It has been four years since any political seat in the village of Baldwinsville has been contested - this year there are four candidates vying for three trustee seats and two candidates vying for one justice seat.
Incumbents Mark Wilder and Dick Clarke, as well as former village Trustee Rick Presley, who retired from the position in 2009, are on the ballot, in addition to new comer Mike Shepard. Trustee Carrie Weaver will not seek a third term.
Village Justice Elijah Huling Jr. is being contested by justice candidate John Murphy, Jr.
The mayor's seat is also on the ballot, but incumbent Joseph Saraceni is not being contested.
This year, candidates for trustees' seats and the mayor's seat will run for three-year terms, while village justice candidates will run for four years.
The election will be held Tuesday March 15 and polls will be open from noon to 9 p.m. at Village Hall, 16 West Genesee St. in Baldwinsville.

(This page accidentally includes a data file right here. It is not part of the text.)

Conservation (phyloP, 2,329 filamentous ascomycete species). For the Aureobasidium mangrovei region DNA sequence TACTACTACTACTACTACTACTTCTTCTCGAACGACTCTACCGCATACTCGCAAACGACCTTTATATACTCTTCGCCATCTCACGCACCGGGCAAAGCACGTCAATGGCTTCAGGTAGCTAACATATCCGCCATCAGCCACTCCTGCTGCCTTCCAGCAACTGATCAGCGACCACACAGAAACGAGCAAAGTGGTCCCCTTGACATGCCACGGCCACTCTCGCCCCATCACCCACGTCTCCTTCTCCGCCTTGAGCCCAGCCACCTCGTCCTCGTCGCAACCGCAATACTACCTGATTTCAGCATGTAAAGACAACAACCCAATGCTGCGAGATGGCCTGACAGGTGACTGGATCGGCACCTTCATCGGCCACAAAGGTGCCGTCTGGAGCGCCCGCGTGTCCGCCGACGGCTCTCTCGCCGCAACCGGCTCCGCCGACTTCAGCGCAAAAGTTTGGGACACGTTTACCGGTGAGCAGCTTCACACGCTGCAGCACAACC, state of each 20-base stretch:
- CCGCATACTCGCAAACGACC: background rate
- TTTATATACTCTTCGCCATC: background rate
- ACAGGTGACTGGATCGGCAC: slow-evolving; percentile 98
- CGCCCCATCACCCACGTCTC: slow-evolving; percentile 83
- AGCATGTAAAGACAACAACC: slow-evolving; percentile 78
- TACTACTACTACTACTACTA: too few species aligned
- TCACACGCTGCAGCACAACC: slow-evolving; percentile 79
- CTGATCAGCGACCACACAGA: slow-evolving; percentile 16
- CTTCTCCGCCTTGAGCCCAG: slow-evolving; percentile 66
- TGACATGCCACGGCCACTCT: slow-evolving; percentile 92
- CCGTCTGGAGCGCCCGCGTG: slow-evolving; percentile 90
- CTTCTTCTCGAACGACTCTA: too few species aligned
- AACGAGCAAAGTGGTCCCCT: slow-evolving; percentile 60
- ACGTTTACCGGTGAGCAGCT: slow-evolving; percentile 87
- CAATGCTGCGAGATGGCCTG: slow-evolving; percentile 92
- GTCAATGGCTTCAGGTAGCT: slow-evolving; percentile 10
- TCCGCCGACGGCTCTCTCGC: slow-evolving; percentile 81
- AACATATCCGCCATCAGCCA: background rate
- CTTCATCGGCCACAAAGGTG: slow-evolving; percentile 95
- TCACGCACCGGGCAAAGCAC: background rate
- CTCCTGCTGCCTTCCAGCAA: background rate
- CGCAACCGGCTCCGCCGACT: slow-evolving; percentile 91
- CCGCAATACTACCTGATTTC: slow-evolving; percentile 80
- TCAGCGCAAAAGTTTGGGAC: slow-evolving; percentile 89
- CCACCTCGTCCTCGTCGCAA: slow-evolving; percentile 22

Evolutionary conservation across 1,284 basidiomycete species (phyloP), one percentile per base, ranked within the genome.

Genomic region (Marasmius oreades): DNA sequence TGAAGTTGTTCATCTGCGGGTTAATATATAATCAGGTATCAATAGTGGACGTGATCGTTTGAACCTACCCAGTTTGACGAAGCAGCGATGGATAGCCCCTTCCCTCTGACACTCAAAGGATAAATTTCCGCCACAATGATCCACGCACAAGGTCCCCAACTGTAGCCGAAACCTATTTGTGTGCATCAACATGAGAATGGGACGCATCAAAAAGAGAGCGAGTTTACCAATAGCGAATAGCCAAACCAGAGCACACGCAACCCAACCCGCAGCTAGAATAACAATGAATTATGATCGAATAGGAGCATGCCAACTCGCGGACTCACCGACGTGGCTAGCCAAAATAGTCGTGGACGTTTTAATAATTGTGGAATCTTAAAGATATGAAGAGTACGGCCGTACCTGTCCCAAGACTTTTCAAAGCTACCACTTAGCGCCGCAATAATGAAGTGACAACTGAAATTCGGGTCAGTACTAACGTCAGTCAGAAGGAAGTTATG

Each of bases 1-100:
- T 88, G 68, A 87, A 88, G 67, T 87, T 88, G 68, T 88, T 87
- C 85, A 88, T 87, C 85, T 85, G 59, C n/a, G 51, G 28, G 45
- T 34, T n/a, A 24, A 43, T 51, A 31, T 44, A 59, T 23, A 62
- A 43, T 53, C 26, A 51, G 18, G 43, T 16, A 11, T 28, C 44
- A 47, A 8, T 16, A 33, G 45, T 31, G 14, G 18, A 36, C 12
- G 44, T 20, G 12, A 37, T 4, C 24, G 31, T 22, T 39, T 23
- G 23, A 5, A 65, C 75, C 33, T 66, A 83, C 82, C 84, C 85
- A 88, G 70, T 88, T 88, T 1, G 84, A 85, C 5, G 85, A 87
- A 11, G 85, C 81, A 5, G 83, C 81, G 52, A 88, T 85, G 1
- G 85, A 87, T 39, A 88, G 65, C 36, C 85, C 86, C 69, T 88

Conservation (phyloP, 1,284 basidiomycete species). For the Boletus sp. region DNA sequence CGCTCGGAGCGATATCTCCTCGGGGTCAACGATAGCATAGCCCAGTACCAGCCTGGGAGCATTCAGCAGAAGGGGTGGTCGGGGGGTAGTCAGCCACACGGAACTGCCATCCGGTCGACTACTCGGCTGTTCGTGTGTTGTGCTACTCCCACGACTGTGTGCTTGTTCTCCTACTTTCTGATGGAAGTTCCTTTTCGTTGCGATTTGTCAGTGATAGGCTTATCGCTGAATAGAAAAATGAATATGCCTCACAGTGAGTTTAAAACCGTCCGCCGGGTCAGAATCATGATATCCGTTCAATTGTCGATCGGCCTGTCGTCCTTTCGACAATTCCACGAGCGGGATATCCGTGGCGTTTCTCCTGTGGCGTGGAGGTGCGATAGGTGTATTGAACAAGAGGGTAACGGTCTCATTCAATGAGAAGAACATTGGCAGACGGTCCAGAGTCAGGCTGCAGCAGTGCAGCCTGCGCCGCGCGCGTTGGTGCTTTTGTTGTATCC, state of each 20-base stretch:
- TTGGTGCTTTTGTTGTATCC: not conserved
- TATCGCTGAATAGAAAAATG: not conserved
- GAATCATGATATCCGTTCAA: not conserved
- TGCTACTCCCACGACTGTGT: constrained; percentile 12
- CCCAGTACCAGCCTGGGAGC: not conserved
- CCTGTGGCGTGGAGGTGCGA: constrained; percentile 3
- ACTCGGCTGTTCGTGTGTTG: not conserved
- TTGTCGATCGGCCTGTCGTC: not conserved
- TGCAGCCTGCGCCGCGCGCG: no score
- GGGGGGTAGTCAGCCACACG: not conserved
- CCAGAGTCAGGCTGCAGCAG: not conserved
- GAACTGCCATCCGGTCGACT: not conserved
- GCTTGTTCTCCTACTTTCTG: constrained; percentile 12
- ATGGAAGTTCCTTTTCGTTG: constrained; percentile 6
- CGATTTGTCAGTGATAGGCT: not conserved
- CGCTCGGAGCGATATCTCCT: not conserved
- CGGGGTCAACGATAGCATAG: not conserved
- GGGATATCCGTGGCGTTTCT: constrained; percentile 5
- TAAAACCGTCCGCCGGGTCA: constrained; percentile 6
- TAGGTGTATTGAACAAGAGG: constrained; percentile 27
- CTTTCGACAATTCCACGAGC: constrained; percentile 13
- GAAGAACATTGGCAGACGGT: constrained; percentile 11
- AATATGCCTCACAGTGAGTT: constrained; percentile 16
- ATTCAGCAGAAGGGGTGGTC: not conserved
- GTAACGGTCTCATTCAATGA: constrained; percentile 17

The Messenger recently caught up with trustee candidate Rick Presley to get some insight into his views for the future of Baldwinsville. His responses are featured below:
Village Trustee Candidate
Residency: 33 years
Community Involvement: Village Party member for 22 years; Trustee for 20 years; Deputy Mayor for six years
It has been four years since a village trustee seat has been contested. In your opinion, why has there been a lull in political involvement and what has prompted the call to action?
People lead very busy lives. When it is perceived that there are no significant issues, we can become complacent. Now and over the next few years, the village will face serious financial challenges. Rather than sit on the sidelines and complain, I believe my public service experience and financial background offers the type of knowledge necessary to ensure the village makes sound and prudent decisions for taxpayers.